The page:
CPF fails GRC Leaktest.exe

Pretty simple really.

  1. I installed Comodo PF
  2. I set up a rule to allow Firefox browser.
  3. I downloaded the Leaktest.exe file from GRC.
  4. I moved firefox.exe from its folder to another folder and placed Leaktest.exe in the firefox folder and renamed Leaktest.exe to firefox.exe.
  5. I ran it by clicking the firefox link on my desktop.

Leaktest.exe ran and connected to the GRC website totally bypassing CPF.

I tried this with D+ off and then I treid it with D+ on and set to default values. Then I tried it with D+ set to paranoid mode. Doesn’t matter. Leaktest succeeds in bypassing CPF every time.

The reason appears to be that CPF does not check the MD5 signature of files. The very old Kerio PF keeps a list of the MD5 signatures of every file that is has a rule for and when that exe is executed it checks that file against its list. If the MD5 has been changed it alerts you. It appears as though CPF does not do this. By not checking the MD5 signature of executable files it renders the firewall much less secure.

I just ran that test and passed.
It is not a D+ alert you should get, but rather a firewall alert. Blocking the test from access to the Internet will pass the test.
Make sure there isn’t already a (firewall) rule created to allow this app to connect. If there is, remove it and rerun the test.

i think most of security progs are able to block this leaktest.

i tested it and got no firewall alert, all comes from D+ here, using comodo 3.8 471 on xp pro sp3.

i launched the leaktest with D+ disbabled to get the exploit loaded then i set D+ into paranoid mode.

i launched the test; had only D+ alerts, never any FW one.

if i allow D+ alerts then comodo fails.

Wouldn’t even let me save the file to test. Flagged as malware. Disabled the AV, and downloaded the file… left my settings were they were at (AV disabled, Firewall at Custom, and D+ set to SAFE…) and it passed

I’m not quite sure what you mean here. There no firewall rules set to allow this app to connect to the internet. I have my Comodo set not to learn or allow anything that I specifically don’t allow. I manually create all my own rules. I don’t allow CPF to create any rules for me.

To all that answered … I appreciate the feedback but please be specific when you say “it passed” because I’m not quite sure what you mean. Do you mean that CPF passed the test meaning that it blocked the offending file from connecting out, or do you mean that Leaktest.exe passed the test meaning that it bypassed the security of CPF? In other words that CPF failed?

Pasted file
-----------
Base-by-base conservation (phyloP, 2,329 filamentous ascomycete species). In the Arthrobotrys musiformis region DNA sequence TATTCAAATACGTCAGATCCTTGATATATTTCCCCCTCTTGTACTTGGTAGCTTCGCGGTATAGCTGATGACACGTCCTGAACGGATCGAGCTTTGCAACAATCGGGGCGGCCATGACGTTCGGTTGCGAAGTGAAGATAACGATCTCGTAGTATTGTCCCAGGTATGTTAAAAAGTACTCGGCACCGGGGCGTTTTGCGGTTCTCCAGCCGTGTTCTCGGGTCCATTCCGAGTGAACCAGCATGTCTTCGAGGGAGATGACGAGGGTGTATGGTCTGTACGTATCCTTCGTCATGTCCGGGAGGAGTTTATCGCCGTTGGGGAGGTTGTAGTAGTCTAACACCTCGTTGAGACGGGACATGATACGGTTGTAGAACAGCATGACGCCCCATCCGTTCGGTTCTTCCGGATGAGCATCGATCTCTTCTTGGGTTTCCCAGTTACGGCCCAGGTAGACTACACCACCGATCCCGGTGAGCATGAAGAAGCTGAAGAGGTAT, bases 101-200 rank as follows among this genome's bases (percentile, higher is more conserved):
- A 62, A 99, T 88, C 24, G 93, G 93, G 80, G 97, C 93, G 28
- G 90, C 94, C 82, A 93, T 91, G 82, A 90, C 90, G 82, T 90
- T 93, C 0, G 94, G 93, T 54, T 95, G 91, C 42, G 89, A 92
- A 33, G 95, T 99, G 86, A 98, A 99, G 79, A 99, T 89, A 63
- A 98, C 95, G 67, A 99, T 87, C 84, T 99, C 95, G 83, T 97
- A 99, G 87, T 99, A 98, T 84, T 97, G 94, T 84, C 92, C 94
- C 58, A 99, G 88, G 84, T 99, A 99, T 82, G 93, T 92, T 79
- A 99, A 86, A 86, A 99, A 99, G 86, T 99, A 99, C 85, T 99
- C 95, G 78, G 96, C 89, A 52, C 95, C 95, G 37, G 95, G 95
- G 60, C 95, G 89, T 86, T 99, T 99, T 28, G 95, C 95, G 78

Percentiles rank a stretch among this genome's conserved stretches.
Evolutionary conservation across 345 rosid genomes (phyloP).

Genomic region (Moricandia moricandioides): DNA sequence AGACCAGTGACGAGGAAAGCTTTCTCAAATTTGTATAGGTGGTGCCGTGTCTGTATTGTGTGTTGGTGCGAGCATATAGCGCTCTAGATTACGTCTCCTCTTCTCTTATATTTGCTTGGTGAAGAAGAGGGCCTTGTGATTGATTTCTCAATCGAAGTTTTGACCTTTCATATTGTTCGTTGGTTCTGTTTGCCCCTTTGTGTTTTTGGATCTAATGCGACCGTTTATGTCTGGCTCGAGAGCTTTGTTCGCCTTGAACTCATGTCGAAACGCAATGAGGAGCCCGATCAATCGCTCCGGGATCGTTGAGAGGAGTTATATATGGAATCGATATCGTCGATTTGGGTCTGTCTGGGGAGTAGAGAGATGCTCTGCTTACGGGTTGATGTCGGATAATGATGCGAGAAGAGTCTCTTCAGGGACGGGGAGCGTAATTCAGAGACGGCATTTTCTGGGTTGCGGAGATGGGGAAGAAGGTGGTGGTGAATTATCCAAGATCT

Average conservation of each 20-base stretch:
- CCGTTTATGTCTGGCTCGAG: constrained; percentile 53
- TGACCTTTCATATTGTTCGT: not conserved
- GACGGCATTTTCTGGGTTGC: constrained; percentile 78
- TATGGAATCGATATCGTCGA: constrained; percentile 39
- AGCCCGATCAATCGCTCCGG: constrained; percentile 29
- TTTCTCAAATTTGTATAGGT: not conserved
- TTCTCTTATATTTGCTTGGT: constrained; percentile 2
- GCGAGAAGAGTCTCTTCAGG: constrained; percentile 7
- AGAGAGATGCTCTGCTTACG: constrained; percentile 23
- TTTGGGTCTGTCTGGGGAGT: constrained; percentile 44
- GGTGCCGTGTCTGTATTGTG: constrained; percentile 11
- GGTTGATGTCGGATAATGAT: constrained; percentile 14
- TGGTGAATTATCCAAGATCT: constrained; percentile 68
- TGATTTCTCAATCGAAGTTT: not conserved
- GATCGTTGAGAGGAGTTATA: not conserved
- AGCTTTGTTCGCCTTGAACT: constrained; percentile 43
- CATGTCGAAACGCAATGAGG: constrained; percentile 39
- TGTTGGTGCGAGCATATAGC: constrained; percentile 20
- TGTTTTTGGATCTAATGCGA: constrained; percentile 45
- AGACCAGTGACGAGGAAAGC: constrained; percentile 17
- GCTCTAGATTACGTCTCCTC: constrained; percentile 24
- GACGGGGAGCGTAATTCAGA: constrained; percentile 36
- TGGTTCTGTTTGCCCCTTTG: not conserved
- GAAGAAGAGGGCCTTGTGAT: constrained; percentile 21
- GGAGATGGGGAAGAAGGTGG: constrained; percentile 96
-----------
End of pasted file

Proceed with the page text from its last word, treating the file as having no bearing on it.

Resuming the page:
Sorry but I am just a bit confused by the replies and I want to be sure :slight_smile:

Of course if I create a rule to block the file (leaktest.exe) then yes, CPF will stop it and the test will fail (meaning that CPF succeeds in blocking it). But that is not a valid test. The point of this test is as I stated in my first post. That CPF does not verify the MD5 validity of any file, even files in its list of allowed programs. Therefore if some malicious program were to get in to your system and rename itself to something that is allowed by CPF then CPF would do nothing to stop it.

As I said, I created a rule to allow firefox.exe then I moved it to another folder and placed leaktest.exe in the default firefox folder where firefox was. I renamed leaktest.exe to firefox.exe and ran it. CPF allowed it go out. That means that it did not detect that the original firefox.exe had been replaced by another program. That is a fail for CPF in my opinion.

Well, not really.

This is a pretty strange thing about defense +, when a user changes a file, it will probably not detect it. But when a program moves firefox.exe, then replaces it with that leaktest, it will detect it (the firewall also I think) and give you an alert ! :slight_smile:


Edited comment:
Oh wait I see what you are saying. You are saying that if I do this behavior it will not alert me but if a PROGRAM does this without my intervention then it will alert me. Oh OK. I getcha.

Is there any way to verify this?

Yes indeedy, there is an easy way to detect this – See this DSLR thread:

I’ve posted an AutoIT script source code that does this, and described what happened in my testing…

I posted a wishlist proposal that may answer the performance concerns of MD5 testing: https://forums.comodo.com/defense_wishlist/checksum_for_all_applications-t36427.0.html;msg263817#msg263817